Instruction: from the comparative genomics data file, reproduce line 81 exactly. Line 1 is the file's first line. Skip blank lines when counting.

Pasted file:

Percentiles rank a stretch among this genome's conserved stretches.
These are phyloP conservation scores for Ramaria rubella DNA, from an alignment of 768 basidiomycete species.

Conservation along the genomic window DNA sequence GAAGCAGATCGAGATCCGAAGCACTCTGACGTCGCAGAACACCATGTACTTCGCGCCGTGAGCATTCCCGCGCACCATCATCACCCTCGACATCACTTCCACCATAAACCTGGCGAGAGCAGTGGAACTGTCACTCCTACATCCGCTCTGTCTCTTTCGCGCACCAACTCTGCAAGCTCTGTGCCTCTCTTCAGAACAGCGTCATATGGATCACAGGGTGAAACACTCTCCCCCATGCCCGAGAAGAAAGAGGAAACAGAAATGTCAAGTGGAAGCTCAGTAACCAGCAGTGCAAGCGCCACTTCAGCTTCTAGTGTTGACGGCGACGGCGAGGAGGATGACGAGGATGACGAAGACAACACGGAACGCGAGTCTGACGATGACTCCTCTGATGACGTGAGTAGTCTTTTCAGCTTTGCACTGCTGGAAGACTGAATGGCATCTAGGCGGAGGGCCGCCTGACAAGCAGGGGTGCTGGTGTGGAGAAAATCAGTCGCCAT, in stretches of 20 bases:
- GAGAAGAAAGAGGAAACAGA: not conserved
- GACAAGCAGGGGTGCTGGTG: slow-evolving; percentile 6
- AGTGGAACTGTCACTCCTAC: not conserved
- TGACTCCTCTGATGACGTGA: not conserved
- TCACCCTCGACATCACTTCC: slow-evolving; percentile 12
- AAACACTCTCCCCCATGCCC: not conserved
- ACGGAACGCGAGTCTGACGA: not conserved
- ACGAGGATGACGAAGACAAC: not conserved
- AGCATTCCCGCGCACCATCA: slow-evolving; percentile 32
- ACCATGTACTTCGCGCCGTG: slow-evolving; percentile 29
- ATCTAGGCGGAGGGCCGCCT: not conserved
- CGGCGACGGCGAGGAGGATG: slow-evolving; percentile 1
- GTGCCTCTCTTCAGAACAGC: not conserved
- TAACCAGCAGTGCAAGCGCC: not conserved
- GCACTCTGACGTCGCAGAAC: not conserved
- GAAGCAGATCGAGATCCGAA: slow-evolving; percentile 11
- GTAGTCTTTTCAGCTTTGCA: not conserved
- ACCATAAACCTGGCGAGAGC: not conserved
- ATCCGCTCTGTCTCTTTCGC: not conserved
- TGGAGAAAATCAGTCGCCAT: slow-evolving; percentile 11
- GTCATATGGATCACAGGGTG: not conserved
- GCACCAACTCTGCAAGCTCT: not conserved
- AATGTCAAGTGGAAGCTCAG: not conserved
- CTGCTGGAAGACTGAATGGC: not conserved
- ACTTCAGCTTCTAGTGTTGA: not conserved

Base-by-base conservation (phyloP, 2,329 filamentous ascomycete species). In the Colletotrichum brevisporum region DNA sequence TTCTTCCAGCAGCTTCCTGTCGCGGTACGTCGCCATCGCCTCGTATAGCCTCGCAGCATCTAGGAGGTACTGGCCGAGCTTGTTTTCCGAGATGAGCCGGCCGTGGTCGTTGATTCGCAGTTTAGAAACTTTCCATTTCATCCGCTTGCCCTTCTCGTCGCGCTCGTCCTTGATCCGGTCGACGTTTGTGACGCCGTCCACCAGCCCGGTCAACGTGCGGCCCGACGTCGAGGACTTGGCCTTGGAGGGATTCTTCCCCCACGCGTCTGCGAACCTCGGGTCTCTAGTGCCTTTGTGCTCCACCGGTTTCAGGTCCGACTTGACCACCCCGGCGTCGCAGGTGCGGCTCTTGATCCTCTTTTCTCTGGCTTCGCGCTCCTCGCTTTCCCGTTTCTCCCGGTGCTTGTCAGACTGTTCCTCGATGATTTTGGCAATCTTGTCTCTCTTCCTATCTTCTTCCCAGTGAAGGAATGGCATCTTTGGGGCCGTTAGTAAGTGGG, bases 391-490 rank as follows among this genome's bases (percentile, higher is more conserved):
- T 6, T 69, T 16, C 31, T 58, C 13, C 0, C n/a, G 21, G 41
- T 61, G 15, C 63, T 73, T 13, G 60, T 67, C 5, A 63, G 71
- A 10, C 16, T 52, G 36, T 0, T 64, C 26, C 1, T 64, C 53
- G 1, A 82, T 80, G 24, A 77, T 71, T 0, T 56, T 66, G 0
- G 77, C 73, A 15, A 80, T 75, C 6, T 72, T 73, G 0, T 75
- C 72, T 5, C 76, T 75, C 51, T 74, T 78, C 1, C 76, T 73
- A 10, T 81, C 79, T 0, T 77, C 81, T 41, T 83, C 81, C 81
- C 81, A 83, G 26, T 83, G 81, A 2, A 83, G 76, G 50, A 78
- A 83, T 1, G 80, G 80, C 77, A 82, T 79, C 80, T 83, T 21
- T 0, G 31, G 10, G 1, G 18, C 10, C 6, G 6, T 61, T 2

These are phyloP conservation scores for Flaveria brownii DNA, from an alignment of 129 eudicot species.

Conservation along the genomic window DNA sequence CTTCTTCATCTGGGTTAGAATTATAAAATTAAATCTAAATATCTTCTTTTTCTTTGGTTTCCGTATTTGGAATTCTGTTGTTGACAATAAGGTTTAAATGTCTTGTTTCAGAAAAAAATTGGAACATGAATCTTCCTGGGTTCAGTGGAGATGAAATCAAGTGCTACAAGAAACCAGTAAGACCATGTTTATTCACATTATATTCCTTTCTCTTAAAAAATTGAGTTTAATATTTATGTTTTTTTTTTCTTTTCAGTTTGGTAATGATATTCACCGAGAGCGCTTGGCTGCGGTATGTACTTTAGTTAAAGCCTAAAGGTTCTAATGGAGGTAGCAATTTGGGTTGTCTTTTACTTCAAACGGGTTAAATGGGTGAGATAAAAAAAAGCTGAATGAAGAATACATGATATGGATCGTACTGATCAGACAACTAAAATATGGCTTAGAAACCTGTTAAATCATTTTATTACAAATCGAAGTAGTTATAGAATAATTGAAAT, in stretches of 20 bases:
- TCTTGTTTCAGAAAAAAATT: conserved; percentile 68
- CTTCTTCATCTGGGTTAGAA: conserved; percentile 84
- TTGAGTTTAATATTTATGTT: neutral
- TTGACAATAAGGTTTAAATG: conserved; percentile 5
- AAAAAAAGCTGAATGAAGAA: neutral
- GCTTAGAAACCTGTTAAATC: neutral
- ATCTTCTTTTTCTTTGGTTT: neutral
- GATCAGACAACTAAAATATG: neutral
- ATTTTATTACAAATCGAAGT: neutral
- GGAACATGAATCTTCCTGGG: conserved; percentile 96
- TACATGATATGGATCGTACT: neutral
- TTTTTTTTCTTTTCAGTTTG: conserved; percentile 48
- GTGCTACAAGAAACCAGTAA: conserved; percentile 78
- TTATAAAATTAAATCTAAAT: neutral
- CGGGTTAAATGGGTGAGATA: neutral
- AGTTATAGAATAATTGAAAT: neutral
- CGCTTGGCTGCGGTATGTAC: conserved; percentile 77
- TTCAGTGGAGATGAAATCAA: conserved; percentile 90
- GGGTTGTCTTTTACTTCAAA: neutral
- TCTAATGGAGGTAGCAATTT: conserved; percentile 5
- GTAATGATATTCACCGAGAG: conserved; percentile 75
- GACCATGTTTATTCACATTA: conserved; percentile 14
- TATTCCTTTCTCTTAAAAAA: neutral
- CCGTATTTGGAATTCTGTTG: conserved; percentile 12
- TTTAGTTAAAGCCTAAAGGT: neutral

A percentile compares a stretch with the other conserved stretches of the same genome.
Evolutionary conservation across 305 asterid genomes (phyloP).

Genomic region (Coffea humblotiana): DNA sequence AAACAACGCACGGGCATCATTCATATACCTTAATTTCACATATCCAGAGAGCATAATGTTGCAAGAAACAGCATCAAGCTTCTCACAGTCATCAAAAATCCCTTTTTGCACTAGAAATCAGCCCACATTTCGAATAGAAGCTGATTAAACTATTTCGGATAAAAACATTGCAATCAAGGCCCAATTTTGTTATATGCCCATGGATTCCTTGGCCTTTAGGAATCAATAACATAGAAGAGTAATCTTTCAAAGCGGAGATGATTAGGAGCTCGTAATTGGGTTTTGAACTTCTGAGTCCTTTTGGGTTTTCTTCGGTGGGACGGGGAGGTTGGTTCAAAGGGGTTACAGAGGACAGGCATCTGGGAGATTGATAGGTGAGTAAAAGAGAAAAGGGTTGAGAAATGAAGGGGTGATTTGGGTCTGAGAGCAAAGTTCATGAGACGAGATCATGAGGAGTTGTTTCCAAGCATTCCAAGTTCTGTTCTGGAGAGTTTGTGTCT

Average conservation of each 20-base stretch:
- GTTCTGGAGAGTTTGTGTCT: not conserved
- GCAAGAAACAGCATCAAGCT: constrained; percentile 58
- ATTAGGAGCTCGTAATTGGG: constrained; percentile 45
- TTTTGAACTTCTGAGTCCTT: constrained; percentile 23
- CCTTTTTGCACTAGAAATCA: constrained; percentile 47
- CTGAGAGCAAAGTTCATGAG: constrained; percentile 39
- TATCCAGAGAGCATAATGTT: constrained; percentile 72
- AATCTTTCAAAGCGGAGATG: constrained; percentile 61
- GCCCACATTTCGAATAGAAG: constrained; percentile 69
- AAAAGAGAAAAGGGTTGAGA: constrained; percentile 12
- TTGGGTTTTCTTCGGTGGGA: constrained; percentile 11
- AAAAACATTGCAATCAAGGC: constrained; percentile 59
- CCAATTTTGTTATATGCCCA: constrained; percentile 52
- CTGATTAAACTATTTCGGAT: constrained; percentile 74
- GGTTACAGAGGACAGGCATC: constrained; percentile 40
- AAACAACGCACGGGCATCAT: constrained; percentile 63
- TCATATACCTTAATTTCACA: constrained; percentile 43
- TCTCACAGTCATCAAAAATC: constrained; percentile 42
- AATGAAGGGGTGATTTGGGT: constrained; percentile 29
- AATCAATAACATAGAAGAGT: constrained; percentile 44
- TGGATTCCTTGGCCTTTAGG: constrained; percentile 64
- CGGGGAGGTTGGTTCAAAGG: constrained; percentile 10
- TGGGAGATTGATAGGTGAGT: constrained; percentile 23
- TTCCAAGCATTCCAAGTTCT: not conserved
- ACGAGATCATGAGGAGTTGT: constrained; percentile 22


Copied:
- TTGGGTTTTCTTCGGTGGGA: constrained; percentile 11